Each voter is given a certain number of votes and points that they can allocate to the items being considered. For instance, in voting on a list of 8 items:
  • Have each voter pick their top 3 choices
  • Tell the voters that when it comes time to vote, to give a value of 3 points to their favorite item; 2 points to their second choice and just 1 point to their third choice.
  • Go down the list of items. Have each voter hold up 1 - 3 fingers to indicate the amount of points they decided to give to their top 3 choices.
If you have a list of 10 or more items, give voters a proportional number of more votes and points to use. For a list of 18 items, give them 6 votes having them give 6 points for their 1st choice down to 1 point for their last choice.

Tally the vote (the points) for each of the items. That's it.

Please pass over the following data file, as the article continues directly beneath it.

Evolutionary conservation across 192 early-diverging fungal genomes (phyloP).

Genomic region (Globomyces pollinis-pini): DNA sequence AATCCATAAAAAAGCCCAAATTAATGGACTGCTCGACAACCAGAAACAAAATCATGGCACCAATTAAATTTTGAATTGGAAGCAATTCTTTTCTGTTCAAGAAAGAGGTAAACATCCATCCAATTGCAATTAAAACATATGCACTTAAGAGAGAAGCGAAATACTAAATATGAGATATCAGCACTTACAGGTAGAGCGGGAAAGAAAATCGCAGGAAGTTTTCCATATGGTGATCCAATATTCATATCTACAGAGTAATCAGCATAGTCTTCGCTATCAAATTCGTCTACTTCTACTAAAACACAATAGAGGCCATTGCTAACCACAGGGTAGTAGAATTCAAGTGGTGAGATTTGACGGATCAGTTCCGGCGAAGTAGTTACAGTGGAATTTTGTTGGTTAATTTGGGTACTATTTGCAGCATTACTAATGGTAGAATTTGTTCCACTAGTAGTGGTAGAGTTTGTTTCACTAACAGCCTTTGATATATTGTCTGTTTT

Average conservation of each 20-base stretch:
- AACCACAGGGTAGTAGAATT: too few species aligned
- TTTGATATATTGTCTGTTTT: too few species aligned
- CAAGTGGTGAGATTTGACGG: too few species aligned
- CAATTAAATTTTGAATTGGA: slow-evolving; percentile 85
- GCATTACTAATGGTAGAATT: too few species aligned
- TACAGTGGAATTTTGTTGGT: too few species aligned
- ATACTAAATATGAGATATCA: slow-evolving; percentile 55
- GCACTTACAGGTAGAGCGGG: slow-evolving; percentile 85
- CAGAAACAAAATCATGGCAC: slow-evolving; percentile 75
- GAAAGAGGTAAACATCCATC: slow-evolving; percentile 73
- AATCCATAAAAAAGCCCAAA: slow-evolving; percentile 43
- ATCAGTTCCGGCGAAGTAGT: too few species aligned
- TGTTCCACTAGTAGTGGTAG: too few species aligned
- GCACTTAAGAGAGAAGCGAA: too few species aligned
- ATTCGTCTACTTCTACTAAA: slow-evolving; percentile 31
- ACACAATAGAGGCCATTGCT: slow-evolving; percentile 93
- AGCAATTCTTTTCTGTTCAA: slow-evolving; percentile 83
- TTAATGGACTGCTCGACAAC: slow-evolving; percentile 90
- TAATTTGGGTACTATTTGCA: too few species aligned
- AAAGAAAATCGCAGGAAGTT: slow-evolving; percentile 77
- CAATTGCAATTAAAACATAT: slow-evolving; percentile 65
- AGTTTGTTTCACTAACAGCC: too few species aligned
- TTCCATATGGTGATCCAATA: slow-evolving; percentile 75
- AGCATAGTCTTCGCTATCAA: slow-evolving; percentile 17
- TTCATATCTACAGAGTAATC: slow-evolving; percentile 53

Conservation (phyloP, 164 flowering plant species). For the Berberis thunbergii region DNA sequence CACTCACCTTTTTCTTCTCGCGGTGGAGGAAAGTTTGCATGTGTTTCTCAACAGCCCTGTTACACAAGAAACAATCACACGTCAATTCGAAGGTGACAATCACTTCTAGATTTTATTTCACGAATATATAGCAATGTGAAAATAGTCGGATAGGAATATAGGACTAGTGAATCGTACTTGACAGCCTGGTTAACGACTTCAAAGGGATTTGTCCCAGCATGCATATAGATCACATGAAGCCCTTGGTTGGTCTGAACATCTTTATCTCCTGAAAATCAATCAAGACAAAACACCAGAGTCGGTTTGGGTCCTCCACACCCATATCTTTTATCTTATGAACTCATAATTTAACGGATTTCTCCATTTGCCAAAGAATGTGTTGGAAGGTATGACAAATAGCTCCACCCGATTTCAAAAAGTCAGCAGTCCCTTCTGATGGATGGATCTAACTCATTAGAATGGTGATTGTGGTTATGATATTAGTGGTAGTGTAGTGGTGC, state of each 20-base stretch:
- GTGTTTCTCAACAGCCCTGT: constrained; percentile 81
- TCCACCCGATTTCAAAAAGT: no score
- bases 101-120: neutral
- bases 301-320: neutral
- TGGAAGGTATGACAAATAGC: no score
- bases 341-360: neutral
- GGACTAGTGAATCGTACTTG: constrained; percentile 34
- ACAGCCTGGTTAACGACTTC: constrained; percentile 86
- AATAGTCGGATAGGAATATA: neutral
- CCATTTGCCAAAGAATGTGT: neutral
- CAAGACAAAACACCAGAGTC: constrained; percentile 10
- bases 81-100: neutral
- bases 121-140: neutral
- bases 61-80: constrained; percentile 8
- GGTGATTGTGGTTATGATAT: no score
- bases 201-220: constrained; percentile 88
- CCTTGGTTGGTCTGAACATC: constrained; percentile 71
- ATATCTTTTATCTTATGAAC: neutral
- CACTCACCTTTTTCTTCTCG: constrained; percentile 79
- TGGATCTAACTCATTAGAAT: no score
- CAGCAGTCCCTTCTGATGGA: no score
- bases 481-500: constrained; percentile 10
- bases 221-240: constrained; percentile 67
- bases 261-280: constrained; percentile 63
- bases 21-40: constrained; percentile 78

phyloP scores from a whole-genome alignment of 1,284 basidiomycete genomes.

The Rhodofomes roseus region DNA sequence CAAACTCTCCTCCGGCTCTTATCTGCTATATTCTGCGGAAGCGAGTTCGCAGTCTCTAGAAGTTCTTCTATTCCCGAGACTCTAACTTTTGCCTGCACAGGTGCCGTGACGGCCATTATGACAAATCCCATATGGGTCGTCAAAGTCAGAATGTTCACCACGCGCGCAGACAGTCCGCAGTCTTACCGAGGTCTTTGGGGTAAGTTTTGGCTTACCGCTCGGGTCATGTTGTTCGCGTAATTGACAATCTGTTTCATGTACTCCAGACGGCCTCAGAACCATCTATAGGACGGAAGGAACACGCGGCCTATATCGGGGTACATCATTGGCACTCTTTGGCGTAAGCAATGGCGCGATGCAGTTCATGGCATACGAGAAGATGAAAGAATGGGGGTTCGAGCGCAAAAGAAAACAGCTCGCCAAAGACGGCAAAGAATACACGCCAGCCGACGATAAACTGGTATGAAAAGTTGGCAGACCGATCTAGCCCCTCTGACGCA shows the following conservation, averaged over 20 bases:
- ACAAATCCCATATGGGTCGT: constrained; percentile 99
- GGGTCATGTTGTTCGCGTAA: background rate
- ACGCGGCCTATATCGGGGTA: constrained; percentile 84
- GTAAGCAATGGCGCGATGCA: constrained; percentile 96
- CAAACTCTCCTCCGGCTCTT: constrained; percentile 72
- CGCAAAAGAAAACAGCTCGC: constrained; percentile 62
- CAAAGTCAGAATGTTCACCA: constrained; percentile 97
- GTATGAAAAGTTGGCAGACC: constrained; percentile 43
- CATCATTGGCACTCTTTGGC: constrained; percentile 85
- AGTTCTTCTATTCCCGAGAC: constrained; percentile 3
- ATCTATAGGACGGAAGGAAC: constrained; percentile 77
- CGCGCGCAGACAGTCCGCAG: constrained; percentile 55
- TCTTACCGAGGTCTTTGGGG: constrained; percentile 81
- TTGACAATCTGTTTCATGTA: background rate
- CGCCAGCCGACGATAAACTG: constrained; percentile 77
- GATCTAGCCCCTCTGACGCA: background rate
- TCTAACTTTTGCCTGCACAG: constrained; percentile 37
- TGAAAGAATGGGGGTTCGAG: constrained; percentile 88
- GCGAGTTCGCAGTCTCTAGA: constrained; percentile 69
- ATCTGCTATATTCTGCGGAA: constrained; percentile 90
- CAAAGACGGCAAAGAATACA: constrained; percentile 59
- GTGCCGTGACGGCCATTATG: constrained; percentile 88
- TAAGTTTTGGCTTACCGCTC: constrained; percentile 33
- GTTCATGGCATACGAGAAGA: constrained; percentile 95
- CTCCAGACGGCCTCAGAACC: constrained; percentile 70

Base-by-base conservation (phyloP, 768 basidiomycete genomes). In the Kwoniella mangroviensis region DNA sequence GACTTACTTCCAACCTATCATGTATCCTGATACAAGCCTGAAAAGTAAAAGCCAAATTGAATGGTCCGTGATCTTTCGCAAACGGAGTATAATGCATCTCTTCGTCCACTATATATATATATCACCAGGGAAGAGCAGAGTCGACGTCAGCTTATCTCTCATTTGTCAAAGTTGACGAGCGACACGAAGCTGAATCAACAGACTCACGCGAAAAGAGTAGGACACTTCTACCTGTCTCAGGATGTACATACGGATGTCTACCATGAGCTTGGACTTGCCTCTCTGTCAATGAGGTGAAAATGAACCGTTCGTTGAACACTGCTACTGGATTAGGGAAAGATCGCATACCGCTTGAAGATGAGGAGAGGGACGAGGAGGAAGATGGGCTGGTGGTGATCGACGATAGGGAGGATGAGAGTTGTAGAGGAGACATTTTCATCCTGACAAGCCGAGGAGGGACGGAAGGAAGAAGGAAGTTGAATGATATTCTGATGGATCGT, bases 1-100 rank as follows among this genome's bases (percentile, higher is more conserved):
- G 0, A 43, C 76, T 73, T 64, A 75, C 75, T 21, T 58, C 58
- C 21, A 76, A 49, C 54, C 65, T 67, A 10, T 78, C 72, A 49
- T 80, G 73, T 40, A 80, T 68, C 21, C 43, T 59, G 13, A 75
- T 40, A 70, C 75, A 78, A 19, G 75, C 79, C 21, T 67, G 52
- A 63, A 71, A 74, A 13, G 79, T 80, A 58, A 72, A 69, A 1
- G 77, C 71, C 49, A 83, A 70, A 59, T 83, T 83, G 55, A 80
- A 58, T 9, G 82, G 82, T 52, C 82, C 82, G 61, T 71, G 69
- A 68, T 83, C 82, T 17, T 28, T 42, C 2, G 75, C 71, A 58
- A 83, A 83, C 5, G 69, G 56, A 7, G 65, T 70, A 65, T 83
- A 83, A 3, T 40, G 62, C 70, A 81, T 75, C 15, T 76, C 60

5. Gate Opening
For any number of reasons, certain group members will say little or remain silent. Yet they may have information and ideas that can move decisions ahead. To encourage full participation and buy-in for ideas, be aware of the quite ones. A gentile gate-opening phrase I use often is, "Francisco, we haven't heard from you on this one..." (Tip: Don't say Francisco unless that's his real name.) Or, "Tamara, what data might marketing have that could shed light on the subject."

6. Gate Closing
Sometimes it's tempting to want to say, "Shut up, will ya?" Since that is likely to backfire, a more gentle approach is to say, "Dr. Blurtinski, yes, we've heard from you on that one. I'd like to hear from others as well." Or, "I'm getting a little lost here. Would you please summarize your key points for us?"

Good process leadership transforms storming into performing, helping to eliminate some of the chaos characteristic of ultra demanding projects, and making heroes and heroines out of project managers. You become the light in the dark.

Until my next article, keep the lights on.



eXtremely yours,

Doug